M.C. Atwood’s THE DEVILS YOU KNOW
Plenty of legends surround the infamous Boulder House in Whispering Bluffs, Wisconsin, but nobody takes them seriously. Certainly nobody believes that the original owner, Maxwell Cartwright Jr., cursed its construction—or that a murder of crows died upon its completion, their carcasses turning the land black. If anyone did believe it all, there’s no way River Red High would offer a field trip there for the senior class.
Five very different seniors on the trip—Violet, Paul, Ashley, Dylan, and Gretchen—have reasons beyond school spirit for not ditching the trip. When they’re separated from the group, they discover that what lies within Boulder House is far more horrifying than any local folklore. To survive, they’ll have to band together in ways they never could have imagined and ultimately confront the truths of their darkest selves.
I want to thank the wonderful woman (I’m sorry I forget your name!) at Soho Teen’s booth who let me grab a galley of M.C. Atwood’s debut novel, THE DEVILS YOU KNOW. I’ve been itching to read this and it was one more I could cross off my Amazon wishlist. :)
I have to give Atwood credit. This is her first (published) novel and she did a great job of telling this story in alternating Points-of-View (5 all together, with bonus pages from a “historical document”). Each character was unique and their voices really stood out in their chapters. (Though, I’m sorry — Dylan got REALLY annoying REALLY quick.)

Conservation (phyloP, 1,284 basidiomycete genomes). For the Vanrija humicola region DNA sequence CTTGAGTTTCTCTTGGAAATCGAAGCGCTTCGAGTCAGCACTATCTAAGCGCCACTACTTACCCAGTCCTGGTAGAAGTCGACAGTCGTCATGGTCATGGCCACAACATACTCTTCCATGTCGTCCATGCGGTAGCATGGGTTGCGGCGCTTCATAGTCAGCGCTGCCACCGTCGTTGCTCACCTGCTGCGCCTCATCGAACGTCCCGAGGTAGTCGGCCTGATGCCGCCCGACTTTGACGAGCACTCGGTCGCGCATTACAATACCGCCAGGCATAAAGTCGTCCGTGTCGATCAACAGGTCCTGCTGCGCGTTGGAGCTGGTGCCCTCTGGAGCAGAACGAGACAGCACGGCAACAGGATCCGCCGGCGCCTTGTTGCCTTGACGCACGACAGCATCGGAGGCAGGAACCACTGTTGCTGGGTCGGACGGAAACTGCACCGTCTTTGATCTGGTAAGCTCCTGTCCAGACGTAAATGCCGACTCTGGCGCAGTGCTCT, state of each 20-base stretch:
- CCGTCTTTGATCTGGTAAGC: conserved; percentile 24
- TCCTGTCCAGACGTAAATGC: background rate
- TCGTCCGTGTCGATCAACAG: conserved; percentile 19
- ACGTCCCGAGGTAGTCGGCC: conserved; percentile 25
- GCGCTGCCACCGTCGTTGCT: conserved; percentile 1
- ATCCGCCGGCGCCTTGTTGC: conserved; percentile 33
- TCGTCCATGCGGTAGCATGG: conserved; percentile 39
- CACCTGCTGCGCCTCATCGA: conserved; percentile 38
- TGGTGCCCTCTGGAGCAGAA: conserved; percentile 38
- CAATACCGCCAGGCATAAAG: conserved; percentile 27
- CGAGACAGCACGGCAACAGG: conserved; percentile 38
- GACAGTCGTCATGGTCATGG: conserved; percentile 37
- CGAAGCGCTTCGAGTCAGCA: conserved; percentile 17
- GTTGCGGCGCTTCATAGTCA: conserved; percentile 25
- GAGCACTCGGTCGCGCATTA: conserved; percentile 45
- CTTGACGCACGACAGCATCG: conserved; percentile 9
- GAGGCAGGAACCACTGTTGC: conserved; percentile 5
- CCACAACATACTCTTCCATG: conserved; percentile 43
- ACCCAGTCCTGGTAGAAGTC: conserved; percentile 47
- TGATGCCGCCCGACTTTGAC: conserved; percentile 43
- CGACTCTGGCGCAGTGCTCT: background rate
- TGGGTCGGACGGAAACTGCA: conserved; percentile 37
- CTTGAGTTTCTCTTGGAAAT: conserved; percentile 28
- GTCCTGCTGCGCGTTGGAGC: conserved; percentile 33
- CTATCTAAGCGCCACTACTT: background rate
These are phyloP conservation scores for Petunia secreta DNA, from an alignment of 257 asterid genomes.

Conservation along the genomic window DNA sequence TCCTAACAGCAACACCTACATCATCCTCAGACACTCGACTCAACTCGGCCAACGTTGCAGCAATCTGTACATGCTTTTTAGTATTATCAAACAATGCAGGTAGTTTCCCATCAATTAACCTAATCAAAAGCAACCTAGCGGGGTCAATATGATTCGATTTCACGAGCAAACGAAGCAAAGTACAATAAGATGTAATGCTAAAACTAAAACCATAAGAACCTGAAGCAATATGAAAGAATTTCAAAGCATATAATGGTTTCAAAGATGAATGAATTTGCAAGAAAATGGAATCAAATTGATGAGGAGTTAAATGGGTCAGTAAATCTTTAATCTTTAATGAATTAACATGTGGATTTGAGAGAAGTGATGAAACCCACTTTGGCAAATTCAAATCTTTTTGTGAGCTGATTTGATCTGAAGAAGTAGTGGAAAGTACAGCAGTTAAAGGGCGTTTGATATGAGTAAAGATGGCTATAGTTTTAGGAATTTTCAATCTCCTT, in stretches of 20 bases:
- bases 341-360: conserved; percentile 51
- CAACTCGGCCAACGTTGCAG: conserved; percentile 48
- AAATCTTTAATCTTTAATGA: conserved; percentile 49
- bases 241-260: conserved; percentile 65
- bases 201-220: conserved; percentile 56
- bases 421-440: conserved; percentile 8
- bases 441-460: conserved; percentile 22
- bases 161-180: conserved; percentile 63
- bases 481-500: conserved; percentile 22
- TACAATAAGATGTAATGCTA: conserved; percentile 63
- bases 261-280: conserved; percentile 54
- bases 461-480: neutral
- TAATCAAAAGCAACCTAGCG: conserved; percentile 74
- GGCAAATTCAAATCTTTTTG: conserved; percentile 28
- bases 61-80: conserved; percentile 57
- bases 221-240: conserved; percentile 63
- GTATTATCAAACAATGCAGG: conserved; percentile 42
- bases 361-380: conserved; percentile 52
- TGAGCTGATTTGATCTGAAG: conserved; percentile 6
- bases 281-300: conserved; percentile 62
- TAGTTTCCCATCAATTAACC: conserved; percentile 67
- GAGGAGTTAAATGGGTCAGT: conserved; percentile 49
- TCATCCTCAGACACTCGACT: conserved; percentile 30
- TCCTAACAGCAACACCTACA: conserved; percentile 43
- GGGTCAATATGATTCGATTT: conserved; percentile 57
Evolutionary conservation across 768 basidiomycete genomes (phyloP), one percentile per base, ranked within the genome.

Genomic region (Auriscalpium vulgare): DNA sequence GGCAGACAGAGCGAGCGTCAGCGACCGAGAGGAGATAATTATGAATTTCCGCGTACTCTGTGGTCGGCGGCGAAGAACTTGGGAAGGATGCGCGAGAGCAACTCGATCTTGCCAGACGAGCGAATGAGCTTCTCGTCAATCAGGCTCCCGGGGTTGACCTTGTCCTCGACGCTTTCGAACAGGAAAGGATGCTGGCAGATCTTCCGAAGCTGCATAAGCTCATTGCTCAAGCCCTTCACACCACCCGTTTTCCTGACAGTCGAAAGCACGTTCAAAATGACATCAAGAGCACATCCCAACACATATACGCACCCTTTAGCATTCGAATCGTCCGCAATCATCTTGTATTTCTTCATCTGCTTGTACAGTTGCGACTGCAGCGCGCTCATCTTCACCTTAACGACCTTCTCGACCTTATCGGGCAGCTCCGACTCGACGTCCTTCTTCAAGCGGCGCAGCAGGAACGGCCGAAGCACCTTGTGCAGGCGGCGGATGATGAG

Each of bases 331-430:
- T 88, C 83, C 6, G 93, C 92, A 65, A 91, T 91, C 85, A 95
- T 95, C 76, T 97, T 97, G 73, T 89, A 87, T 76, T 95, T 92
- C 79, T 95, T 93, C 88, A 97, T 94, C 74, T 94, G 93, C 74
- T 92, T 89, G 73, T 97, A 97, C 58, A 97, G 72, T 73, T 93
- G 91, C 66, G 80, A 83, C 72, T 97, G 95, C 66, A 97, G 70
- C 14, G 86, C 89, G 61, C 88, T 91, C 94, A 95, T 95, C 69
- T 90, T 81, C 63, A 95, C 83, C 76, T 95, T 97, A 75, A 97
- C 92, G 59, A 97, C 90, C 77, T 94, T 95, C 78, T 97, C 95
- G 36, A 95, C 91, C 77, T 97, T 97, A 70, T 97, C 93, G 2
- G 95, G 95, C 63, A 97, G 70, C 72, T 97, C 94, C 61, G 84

I love a good haunted house story, and Atwood took it a step further with ‘run for your lives, literally’ in this story. However, I felt that she cut descriptions short, though that could be because of the audience (teens) and that the chapters were no more than 4-5 pages in length. (Although I almost appreciated she didn’t Stephen King the descriptions and scare the bejesus out of me…) On the plus side! The descriptions she does include are really great and gave a good “horror movie vibe.” (If you like horror movies, you’ll really like this.)
The story was good, but there was the classic “we are all in this together, even though we all keep MASSIVE secrets” plot line. That was a little annoying because I felt like she was trying to preach about how we should accept each other, even though we’re all different. (I get it, I do — but not in the middle of a horrorshow freak house, please.)
I also did not like the ambiguous ending. I shouldn’t have read the last page.
In the end, I’d recommend this for any fan of horror movies/ya novels. I’ll keep an eye out for what Atwood releases next, too. But I’m also kind of glad I didn’t buy it. It’s not a “forever keep” book for me.
Read this if you liked Amy Lukavic’s DAUGHTERS UNTO DEVILS.